It was thanks to the New York Times. Much as I admire the important books by Mark Anderson, Thomas Looney, Charlton Ogburn, Joseph Sobran and others, it was the NYT that was pivotal in my own paradigm shift in becoming an authorship dissenter.
I knew from my psychoanalytic training that Sigmund Freud was a prominent advocate of the seemingly flaky theory that Edward de Vere wrote Shakespeare. I hadn’t taken that too seriously, until I read in a 2002 NYT article by William Niederkorn that new evidence supported Freud’s ostensibly improbable theory. As a physician, I’ve had lots of training in science, which teaches us to pay more attention to the evidence than to our theories. And here was exciting new evidence that contradicted what we’d all been taught about Shakespeare’s identity.
That article mentioned a 1570 Bible that was originally owned by de Vere. A Ph.D. dissertation revealed that hand-marked passages in it showed a significant correlation with Biblical echoes in Shakespeare. This information so grabbed my interest that I tore out the article and saved it. Re-reading it a few months later, I noticed that this de Vere Bible was at the Folger Shakespeare Library, some 20 miles from my home. So I went about getting credentialed as a “Reader” at the Folger, which was then difficult for anyone lacking a Ph.D. in a relevant field. Becoming a Reader required me to have two letters from people in my academic field. The chairs of the departments of psychiatry at the two medical schools where I volunteer as a faculty member wrote supportive letters.
My father later asked how I felt the first time I held de Vere’s Bible. I admitted I was afraid I might drop dead right there in my excitement.
I should explain why I cared so much about who wrote Shakespeare. As a psychoanalyst, I knew Freud was a genius, and that not all of his valid ideas have been readily accepted. It intrigued me that he may have put the Shakespeare scholars to shame if he was right about de Vere writing Shakespeare. I recalled how bitterly disappointed I was as a boy who loved reading Shakespeare, to be told we knew so little about his life. Practicing clinical psychoanalysis convinces me that everything we think and do is powerfully shaped by prior life experiences, so I could not accept the Stratfordian premise that the author’s biography is irrelevant to Shakespeare’s works. As Freud said, it is only normal to want to know more about the writers we most admire.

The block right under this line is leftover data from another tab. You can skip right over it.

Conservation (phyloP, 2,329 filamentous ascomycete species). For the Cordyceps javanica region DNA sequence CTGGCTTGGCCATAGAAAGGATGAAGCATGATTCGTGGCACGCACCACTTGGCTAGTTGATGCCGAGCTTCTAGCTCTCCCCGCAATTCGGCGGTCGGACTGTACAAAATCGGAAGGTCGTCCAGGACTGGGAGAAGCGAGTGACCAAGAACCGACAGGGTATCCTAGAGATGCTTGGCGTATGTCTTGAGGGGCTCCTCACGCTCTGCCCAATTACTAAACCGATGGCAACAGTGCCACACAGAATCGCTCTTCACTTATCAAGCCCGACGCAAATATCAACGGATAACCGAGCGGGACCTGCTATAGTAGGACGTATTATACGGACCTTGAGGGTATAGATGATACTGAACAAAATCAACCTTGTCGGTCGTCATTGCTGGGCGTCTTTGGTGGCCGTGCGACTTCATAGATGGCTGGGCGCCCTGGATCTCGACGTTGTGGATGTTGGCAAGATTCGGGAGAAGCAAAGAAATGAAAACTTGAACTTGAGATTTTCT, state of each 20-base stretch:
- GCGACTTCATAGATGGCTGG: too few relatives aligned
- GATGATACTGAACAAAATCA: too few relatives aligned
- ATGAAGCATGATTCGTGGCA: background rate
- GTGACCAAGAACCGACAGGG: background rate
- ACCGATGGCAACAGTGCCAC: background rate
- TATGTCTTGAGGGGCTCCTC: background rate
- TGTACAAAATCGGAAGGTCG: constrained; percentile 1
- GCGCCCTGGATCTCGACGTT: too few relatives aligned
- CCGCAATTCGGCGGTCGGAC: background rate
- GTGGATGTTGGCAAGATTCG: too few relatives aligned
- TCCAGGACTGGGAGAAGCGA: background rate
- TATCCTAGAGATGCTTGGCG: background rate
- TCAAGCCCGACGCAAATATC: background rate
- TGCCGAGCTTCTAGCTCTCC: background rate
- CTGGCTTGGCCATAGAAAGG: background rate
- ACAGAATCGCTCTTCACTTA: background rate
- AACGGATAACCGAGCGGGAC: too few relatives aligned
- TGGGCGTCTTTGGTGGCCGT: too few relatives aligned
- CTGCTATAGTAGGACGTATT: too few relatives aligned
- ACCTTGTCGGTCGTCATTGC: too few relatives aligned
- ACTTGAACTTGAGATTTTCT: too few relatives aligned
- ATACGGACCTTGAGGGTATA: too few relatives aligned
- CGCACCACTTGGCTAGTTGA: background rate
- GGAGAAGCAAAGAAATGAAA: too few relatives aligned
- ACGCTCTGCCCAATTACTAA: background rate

As I worked with de Vere’s Bible, I had the good fortune to meet the scholar featured in that 2002 NYT article. This was Roger Stritmatter, of course. He has been consistently generous in encouraging my work, and in publishing much of it in his various editorial capacities. His critical thinking has helped sharpen my interpretation of evidence.
I had not only become an Oxfordian, I had become an Oxfreudian.
So, I remain most grateful to William Niederkorn and to Roger Stritmatter for sparking an interest that has profoundly enriched my life during the past 14 years.
— Richard M. Waugaman, M.D.
You will find many of Richard Waugaman’s Shakespeare-related articles through his website The Oxfreudian.
“How I Became an Oxfordian” is edited by Bob Meyers. You may submit your essay on this topic (500 words or less in an editable format such as MS Word), along with a digital photo of yourself, to:firstname.lastname@example.org. Also include a sentence about yourself (e.g., “John J. Smith is a businessman in San Francisco.”).
You may join the SOF or renew your membership for 2016 at our membership page.